Thank you for joining us for today’s Spotlight program. I’m Joshua Leo.
And I’m Liz Waid. Spotlight uses a special English method of broadcasting.
It is easier for people to understand, no matter where in the world they live.
Experts believe the first potato vegetable plants grew about 7,000 years ago.
These first potatoes grew in the Andes Mountains in South America.
The ancient people there, the Incas, had particular beliefs about these plants.
They thought of the earth as a mother to all growing things.
The moon gave “Mother Earth” fertility.
It moved her to offer potatoes at harvest time.
Men and women each had a special part in growing the potato.
Men put the seeds in the land.
The women cared for the seeds until they produced potatoes.
Around the world, this is still true.
Women have an important part in planting, caring for, and harvesting the potato.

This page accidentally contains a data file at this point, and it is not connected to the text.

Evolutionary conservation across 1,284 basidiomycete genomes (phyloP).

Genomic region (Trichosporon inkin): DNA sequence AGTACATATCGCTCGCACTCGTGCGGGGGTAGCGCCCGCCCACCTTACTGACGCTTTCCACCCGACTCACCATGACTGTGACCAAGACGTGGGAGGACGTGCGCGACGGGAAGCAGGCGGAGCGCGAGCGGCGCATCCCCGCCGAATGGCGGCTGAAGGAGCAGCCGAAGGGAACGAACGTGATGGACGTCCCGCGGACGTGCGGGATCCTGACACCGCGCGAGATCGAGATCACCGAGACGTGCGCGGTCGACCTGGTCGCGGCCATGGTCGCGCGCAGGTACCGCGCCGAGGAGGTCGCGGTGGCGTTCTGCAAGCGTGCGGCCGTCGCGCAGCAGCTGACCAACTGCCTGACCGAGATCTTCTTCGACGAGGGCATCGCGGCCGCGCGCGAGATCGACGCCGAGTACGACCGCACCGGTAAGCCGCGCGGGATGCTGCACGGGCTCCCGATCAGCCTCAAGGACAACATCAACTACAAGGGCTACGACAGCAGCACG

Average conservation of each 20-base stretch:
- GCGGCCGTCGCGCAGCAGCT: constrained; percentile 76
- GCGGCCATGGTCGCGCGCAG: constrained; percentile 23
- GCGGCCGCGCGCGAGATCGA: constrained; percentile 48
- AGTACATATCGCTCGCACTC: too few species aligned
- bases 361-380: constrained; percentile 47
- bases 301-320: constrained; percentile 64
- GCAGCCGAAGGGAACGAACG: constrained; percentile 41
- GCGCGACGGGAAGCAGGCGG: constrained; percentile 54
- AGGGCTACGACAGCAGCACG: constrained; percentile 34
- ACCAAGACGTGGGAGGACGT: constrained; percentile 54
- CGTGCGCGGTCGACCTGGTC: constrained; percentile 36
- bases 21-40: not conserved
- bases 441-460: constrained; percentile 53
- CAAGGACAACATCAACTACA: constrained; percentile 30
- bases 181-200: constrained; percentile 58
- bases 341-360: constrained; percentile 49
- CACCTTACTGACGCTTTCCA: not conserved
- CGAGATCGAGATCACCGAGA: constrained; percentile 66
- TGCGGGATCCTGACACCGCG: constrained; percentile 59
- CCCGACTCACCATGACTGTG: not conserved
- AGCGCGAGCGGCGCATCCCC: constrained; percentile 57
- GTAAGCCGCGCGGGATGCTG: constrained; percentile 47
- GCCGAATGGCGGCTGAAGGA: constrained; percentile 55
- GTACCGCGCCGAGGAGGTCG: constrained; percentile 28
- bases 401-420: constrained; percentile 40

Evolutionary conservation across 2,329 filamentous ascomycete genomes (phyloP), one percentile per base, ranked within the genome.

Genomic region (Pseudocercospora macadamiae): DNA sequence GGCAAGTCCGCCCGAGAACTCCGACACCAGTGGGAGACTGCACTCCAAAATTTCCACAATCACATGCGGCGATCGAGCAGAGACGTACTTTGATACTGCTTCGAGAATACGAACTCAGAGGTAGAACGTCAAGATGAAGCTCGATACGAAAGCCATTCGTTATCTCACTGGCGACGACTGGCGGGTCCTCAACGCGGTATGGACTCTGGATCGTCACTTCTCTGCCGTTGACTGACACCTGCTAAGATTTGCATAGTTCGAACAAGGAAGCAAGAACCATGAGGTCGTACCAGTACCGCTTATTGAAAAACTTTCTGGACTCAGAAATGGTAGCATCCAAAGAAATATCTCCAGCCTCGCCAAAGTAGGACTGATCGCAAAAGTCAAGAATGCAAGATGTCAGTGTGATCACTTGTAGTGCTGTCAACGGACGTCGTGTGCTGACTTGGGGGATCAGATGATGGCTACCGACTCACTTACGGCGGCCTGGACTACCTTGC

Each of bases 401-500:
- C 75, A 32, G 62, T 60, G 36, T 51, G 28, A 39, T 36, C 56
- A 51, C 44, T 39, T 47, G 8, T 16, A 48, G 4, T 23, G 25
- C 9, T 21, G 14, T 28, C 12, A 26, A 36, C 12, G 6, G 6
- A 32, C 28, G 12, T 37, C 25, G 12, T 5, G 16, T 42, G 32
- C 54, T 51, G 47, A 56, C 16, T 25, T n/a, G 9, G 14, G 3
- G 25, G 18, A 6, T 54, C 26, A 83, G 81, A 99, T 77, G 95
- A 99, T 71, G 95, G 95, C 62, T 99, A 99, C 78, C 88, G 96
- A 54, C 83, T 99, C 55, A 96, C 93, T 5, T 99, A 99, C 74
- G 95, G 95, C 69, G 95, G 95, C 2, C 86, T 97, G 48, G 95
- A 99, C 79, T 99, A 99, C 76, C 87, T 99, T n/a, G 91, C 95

The United Nations has declared 2008 the “International Year of the Potato.”
In an earlier program we explained that the UN believes potatoes will have a large influence on future food security.
They contain many good substances people need to be healthy.
And they are easier to grow than many other crops.
Food security is an issue in many developing countries.
People must have enough to eat.
When people do not have enough to eat, whole communities suffer.
Food security also depends on gender equality.
Producing food is an important goal.
But people cannot reach this goal when men and women receive unequal treatment.